Monday, February 16, 2009

Rox Talk - Dingers by Age?

Last Week Update

Update from last week's post concerning preseason projections. On the website Vegas Watch you can check the latest from PECOTA. Nate Silver's system is one of the better ones and compared to last year came in the closest in predicting team's wins and losses. I found that his election coverage for the 2008 election was amazing (as a side note). Anyway as a side note to my side note to my thoughts last week, the 2009 NL West looks like this according to PECOTA:

Boy what the Rox wouldn't do for a lot less runs scored. 120 runs scored allowed is the difference between a great season and just another mediocre one. I really despise the D-backs.

Rox Home Runs

Due to the rebirth of the steroid crisis in baseball I was thinking of home runs. The articles I have read that tend to get away from the mass hysteria include this piece which seems to indicate that A-Rod (A-Roid?) seemed to do worse when on the juice to an article (can't find the source) that indicated that Bonds HR explosion late in his career actually could have been just sheer talent over any medical modification. Anyway with 103 names still in the bag I often wonder if any former Rox might be on that list? Would Rox fans care? Think back to 1997 when the Rox hit 239 dingers (compared to 160 last year)! I mean if steroids were most rampant in 2001 - 2003 then Rox dinger totals were 213, 152, and 198. Not great numbers... I then began to wonder if you did a chart charting MLB homers per age what would you find (the reason I was thinking this is that if you could find what MLB average was over an age spread that perhaps you could compare individuals to this trend and determine if anything was fishy)? Since I am lazy (or don't have time to run over 100 years worth of home run data...gee you'd think someone might have done that) I decided just to do the Rox from 1993 - 2008.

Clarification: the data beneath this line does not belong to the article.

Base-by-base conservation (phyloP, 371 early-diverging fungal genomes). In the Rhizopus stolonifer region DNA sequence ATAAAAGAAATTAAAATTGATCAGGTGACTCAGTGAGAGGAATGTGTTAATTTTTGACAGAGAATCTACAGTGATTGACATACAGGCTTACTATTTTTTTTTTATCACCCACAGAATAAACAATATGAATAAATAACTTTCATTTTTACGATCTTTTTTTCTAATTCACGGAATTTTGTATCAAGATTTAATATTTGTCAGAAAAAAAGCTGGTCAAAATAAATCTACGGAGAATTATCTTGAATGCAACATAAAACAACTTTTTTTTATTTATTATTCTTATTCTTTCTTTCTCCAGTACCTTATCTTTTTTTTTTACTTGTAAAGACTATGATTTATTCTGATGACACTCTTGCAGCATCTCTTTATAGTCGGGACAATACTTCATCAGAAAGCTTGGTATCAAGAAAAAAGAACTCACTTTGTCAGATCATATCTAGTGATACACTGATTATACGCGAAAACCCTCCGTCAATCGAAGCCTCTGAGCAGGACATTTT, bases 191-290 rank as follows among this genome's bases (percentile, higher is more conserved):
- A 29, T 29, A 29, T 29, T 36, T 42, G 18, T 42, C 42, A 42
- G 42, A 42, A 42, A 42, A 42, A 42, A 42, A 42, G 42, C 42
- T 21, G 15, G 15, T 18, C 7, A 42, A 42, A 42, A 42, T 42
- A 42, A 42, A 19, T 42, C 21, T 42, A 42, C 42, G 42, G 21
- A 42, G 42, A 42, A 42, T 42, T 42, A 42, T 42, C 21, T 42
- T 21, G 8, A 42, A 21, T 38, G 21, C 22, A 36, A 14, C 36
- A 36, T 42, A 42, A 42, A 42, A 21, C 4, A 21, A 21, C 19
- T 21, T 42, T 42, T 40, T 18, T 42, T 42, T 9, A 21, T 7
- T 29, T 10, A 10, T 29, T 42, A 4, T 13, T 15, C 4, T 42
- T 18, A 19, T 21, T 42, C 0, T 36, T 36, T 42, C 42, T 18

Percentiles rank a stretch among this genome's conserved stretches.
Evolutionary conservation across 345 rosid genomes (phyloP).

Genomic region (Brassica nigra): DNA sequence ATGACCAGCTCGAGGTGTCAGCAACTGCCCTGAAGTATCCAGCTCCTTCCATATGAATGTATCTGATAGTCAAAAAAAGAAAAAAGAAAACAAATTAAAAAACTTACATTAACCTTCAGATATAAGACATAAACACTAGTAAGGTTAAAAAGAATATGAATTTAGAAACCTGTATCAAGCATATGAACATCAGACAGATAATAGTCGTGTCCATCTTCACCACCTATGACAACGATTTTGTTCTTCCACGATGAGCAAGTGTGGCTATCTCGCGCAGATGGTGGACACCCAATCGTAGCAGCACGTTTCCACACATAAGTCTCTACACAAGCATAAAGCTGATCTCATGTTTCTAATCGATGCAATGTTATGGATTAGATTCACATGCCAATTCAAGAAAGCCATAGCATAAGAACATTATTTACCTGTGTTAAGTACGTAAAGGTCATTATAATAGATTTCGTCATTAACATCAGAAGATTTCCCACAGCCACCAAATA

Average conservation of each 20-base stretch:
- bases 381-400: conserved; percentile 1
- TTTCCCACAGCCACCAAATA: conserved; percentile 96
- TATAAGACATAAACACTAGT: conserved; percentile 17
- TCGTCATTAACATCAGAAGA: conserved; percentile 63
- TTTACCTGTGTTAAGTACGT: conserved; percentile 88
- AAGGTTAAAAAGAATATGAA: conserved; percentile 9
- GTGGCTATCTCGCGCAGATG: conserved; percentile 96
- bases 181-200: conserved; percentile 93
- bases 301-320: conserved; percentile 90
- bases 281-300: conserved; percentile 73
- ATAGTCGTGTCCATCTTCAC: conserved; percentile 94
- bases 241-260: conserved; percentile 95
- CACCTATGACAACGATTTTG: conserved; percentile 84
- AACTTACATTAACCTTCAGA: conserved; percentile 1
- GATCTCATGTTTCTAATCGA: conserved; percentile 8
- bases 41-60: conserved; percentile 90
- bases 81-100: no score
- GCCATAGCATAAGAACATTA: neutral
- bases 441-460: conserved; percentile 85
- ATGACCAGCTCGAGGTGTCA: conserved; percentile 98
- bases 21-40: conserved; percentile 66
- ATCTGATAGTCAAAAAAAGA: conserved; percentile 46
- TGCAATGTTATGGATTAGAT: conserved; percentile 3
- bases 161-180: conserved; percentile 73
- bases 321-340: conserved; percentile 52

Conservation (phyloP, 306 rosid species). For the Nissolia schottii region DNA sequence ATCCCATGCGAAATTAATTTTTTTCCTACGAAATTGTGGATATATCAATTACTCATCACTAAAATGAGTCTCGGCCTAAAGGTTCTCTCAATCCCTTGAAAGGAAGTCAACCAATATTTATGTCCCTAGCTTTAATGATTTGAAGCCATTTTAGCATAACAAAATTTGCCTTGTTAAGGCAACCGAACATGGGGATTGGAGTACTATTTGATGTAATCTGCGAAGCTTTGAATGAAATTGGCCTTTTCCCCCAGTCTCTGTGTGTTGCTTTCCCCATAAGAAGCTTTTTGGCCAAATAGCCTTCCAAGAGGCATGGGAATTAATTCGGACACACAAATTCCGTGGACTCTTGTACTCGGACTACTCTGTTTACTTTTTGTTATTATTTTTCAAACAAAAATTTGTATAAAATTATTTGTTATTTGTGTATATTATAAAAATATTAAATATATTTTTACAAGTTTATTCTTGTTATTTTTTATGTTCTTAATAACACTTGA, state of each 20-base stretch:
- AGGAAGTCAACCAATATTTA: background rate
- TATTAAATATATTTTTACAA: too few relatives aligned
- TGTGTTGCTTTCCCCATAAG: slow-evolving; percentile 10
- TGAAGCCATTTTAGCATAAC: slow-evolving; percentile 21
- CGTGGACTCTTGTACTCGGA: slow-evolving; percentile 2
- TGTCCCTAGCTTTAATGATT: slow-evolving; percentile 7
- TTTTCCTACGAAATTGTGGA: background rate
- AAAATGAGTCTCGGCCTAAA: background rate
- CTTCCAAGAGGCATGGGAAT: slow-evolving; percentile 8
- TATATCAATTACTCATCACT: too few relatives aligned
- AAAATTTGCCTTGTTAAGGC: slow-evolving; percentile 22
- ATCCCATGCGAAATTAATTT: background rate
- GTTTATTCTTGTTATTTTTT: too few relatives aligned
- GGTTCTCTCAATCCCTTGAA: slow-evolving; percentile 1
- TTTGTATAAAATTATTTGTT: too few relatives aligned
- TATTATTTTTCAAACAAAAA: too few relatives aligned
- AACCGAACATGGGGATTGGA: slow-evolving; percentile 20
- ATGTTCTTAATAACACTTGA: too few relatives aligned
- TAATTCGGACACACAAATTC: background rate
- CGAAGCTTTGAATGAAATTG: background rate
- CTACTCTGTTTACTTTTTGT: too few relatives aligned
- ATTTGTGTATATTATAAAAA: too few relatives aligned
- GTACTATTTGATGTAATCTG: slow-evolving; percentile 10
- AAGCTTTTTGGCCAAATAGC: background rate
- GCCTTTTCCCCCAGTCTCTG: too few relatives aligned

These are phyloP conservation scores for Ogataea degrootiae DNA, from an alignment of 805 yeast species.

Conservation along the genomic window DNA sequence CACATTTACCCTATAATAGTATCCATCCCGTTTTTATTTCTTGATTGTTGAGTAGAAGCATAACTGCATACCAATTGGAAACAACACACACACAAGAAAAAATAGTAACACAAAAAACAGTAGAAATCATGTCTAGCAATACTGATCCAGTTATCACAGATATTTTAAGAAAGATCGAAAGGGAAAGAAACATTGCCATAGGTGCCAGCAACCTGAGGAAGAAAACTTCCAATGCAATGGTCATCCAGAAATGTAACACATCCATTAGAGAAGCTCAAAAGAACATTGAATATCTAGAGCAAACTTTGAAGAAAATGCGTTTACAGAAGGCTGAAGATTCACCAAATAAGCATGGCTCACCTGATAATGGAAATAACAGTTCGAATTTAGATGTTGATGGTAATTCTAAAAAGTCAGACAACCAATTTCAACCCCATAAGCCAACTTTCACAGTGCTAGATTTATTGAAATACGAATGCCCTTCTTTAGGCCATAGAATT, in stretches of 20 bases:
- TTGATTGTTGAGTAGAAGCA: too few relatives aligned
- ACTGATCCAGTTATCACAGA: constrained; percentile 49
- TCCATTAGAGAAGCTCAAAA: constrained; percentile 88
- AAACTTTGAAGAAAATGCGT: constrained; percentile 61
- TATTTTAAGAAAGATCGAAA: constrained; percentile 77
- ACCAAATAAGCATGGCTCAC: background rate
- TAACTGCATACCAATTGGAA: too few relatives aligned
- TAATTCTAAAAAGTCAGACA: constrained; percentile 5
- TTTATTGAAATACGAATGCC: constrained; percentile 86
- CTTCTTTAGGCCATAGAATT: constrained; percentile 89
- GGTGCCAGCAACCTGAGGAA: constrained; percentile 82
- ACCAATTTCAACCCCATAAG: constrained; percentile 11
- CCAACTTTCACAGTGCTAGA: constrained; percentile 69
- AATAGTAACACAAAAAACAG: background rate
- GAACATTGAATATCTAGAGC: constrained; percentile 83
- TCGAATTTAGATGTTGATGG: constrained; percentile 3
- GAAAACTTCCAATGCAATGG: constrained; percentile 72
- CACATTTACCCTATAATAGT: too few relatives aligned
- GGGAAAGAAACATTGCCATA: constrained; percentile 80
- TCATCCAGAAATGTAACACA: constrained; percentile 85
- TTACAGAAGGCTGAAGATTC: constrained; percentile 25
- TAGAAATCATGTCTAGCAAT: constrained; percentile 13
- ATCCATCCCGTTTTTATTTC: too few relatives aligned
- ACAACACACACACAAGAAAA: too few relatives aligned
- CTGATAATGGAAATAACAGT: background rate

The circle data is total homeruns by age (age is the x-axis). From the graph you can see that almost 14% of the homeruns hit by Rox over their 16 year existence has been from 28 year olds. In the Bonds article I mentioned above one of the main points is that a fallacy in baseball is that player's peak in years 28/29. The above graph would seem to suggest that 28/29 year old certainly hit their fair share of homers. But wait minute, wouldn't the circle data above also suggest that maybe the Rox have had alot of 28/29 year old play for them and that is the reason for the totals? Well the square data above is the total homeruns divided by the number of age players in that category. So for the 28 year olds there have been 31 players that age that hit a homerun for the Rox and 34 twenty-nine year old players. So while 28/29 year olds do average 13/9 homeruns respectively per player what is interesting is that data does continue to rise after this age group. Of course the Rox have been blessed with some aging late bloomer classics with the likes of Galarraga, Walker, and some Bichette but in baseball the tendency is that as you age you tend to play less. Of course you could also look at it as you age and if you can handle the wear and tear that the experience you might gain also becomes an advantage. Perhaps Bonds should get more credit? Also is anyone really bothered by the fact that Holliday is 29 this year (averages would suggest he has a year left of greatness or could we peg him to be another ageless wonder)?

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